The purpose of these stories is not to dissuade you from the pursuit of health via proper lifestyle. It is, rather, to prompt inquiry and to challenge facile notions. This health column is generally given over to general discussion of a health problem like chronic fatigue, allergies, heart disease, arthritis, etc. Seldom do we take time to reflect on the notion of health itself.

Health entitlement

The health consciousness of the “New Age” is the consciousness of the post-war baby boomer, born into unprecedented material entitlement. Middle class baby boomers were earmarked to be shielded from the hardships of war, poverty, malnutrition and disease. Many were brought up in the suburbs under what were hoped to be optimal conditions. Part of that protected sinecure was a health care system that safeguarded us with vaccinations, antibiotics and high-tech medicines–the horizons of which were perceived as endless. Just as the right to “life, liberty and the pursuit of happiness” were sanctified in the constitution, the post-war era in America heralded for the first time in history a new birthright: optimal health.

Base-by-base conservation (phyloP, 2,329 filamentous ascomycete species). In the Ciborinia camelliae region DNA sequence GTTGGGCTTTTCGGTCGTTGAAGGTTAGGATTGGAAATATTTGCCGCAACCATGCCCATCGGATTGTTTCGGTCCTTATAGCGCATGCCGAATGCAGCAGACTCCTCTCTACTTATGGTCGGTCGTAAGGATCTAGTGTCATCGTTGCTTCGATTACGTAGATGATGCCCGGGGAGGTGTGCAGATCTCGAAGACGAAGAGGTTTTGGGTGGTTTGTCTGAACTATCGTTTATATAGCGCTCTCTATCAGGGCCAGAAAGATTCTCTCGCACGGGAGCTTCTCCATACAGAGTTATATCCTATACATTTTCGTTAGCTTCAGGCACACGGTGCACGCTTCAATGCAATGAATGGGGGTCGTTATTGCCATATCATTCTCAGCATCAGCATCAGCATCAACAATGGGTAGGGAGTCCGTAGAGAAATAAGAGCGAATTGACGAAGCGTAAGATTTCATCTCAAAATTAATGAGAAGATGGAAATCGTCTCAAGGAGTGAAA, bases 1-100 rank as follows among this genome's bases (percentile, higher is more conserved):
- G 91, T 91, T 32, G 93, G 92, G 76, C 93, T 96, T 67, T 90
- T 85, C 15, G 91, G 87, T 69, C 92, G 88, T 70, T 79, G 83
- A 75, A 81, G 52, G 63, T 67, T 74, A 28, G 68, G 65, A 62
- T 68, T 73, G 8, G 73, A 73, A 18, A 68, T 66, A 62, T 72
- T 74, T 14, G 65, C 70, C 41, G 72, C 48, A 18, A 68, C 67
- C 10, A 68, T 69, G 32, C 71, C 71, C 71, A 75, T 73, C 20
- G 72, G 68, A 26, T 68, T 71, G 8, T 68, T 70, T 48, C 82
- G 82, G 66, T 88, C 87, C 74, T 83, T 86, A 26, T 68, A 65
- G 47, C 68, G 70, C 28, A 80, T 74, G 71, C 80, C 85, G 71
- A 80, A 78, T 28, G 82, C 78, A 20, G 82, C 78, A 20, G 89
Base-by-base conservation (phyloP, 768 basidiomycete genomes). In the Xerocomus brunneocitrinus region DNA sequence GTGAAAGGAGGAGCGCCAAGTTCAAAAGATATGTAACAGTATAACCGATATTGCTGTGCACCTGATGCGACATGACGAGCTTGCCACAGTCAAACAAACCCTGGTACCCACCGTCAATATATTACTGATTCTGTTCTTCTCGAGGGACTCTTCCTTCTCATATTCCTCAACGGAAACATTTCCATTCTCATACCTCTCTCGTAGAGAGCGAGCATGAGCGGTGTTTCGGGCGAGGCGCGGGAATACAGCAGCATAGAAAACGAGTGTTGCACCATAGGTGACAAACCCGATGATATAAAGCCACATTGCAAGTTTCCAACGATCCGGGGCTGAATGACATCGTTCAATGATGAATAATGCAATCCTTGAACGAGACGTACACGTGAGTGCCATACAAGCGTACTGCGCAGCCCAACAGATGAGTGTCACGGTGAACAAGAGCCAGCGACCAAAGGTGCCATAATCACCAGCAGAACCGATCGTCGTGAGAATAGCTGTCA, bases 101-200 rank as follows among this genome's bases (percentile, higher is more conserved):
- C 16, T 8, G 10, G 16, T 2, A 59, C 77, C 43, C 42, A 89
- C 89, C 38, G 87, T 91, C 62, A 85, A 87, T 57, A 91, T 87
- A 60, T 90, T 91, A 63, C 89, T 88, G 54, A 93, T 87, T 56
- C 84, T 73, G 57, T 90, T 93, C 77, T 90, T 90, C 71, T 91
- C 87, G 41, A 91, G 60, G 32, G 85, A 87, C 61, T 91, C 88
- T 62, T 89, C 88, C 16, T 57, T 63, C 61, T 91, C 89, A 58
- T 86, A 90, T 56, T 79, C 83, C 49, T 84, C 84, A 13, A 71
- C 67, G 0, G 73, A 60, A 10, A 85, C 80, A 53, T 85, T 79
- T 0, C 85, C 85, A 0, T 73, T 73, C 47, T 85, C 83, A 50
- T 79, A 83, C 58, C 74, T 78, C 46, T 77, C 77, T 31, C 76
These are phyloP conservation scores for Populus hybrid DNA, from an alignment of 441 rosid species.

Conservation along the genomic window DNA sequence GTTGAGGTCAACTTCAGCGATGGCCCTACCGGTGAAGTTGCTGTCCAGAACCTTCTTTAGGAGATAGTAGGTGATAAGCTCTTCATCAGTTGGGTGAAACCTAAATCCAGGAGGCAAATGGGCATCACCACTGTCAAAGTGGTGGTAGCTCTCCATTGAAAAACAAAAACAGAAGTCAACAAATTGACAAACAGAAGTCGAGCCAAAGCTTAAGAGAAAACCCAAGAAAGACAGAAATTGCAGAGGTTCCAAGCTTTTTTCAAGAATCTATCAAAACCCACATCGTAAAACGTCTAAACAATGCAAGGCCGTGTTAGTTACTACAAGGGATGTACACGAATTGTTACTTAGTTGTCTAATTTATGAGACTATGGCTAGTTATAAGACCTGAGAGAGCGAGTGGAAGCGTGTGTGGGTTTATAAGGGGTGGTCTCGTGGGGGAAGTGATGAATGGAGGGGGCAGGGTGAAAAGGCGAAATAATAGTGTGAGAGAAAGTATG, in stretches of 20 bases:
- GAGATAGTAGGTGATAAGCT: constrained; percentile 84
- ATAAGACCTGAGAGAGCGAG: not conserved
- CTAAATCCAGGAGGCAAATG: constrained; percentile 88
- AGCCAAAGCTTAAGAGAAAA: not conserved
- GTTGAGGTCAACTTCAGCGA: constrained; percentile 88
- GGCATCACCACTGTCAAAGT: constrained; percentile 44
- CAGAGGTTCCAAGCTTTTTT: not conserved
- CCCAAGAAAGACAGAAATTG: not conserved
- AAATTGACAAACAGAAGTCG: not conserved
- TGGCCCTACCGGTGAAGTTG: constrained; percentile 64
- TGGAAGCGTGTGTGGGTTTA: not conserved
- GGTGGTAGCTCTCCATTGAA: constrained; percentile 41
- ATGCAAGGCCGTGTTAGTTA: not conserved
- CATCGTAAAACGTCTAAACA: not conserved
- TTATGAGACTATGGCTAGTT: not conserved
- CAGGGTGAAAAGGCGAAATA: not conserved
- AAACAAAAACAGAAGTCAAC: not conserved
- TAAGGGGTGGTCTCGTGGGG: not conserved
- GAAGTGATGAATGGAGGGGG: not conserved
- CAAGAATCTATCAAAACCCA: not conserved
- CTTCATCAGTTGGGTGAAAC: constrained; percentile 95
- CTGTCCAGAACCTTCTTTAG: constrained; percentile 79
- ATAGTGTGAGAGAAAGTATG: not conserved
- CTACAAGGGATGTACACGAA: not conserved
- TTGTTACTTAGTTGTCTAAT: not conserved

The optimization trap

Holistic medicine, paradoxically, embraces the potentially dangerous paradigm of optimum health. Of course, striving for the best health you can achieve is a laudable goal, but a health model that takes as its point of departure the denial of disease, physical limitation and the limits of longevity, is inherently doomed. It is a comfort only to the relatively young and healthy, but a gloomy repudiation to those for whom physical well-being is elusive. In a commercial culture, “optimal health” takes its place in the pantheon of plasticized values right up there with eternal youth, perpetual thinness and Have a Nice Day. If optimal health were a climate, it would be that of Southern California–seemingly changeless, reliable, ever-pleasant, but riven unpredictably by disastrous earthquakes, floods and fires.